There’s No Place Like Not Home

Another tour group clamors in and I lift my head in annoyance, glancing at the next tour guide who will explain this cafe’s history as a bank, the illustrious background of the grand Canadian building from which I have chosen to work today.

No doubt, the room has the kind of over-done splendor that exists so rarely today, let alone in a funky cafe with great wifi that has been installed in this architectural juggernaut by a design collective whose employees sit just on the other side of a glass wall. The gawking tourists, however, do nothing for my workflow, and the disruption sends me straight back to Buzzfeed for yet another 20-minute interlude in my workday.

Through my irritation, however, a sense of deep peace bubbles to the surface.

That may sound like an oxymoron to some, but to those who have spent the past year with me, I know that somewhere deep down you must be able to relate.

I know that over the course of twelve months of travel, we grew accustomed to a sort of regular chaos. The little frustrations that became a normal part of our days, the way discomfort became a state of being more than a source of vexation.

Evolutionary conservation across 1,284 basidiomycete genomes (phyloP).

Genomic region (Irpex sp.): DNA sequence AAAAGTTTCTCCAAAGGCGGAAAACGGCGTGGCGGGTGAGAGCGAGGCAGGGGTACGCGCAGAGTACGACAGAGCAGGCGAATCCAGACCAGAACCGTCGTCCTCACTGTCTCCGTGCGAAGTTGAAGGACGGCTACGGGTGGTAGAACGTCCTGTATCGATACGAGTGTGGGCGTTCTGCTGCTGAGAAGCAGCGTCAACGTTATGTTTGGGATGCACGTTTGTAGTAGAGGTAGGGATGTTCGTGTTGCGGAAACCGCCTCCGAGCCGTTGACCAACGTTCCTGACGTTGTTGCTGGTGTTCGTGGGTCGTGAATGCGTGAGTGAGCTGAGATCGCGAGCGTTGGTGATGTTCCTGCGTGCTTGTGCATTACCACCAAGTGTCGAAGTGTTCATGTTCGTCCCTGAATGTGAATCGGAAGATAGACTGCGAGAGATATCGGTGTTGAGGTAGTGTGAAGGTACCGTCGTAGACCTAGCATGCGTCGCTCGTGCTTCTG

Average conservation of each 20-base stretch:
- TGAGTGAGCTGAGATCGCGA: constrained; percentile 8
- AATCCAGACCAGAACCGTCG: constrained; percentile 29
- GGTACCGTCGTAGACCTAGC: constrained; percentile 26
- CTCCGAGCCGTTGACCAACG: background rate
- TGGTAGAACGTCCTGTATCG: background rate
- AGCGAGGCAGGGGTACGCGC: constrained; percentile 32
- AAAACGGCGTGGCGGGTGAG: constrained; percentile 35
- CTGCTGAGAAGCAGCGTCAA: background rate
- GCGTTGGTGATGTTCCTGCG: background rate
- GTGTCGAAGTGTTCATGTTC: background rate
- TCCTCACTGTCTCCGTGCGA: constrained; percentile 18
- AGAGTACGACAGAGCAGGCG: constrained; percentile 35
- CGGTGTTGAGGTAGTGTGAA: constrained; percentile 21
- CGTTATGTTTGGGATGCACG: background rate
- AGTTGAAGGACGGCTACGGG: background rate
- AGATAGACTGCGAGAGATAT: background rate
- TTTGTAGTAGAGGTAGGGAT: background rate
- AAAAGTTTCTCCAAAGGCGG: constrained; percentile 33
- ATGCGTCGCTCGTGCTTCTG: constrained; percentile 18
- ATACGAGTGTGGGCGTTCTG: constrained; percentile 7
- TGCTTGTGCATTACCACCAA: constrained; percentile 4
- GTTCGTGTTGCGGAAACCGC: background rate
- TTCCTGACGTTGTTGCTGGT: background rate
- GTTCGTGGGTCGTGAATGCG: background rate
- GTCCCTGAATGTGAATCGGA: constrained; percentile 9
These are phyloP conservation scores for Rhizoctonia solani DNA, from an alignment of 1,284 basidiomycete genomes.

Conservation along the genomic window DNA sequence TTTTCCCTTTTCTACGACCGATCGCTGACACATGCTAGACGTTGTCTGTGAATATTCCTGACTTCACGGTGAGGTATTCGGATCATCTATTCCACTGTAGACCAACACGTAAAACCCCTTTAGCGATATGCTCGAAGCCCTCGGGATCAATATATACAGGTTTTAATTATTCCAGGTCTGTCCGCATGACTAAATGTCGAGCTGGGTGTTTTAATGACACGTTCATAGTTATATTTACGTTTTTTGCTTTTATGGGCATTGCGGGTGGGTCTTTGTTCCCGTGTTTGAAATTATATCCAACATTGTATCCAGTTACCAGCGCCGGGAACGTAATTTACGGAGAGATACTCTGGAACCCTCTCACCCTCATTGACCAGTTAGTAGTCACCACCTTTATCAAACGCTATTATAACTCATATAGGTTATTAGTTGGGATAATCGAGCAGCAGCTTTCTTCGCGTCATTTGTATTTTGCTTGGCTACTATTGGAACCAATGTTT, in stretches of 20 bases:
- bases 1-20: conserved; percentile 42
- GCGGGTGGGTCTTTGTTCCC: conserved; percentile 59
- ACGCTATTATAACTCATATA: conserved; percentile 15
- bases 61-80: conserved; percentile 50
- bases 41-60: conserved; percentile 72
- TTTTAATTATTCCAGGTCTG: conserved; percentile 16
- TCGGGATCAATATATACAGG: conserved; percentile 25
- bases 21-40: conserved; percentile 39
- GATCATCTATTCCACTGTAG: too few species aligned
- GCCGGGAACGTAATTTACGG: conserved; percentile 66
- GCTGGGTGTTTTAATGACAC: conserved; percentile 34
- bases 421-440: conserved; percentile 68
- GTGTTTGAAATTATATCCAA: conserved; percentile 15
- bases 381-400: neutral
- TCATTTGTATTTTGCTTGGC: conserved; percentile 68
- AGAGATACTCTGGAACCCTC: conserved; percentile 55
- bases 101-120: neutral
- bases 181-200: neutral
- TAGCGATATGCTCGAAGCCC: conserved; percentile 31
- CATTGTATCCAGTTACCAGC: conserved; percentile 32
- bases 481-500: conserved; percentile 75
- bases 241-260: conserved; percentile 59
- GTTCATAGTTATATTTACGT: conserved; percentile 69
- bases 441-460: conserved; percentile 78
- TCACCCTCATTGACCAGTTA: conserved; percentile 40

The confusing actuality that perfection suddenly doesn’t feel so much like home, that quiet seems more like loneliness, that easy makes you itch somewhere deep down inside like sitting in the same place for one more second might kill you.

The tiny wave of discontent that just washed over me makes me suddenly feel alive in a way that I’ve been missing for almost two months. I’ve only ventured as far as Montreal, but the sudden jarring discomfort is there, right where it should be. I’m a glutton for newness.

There’s no place like not home.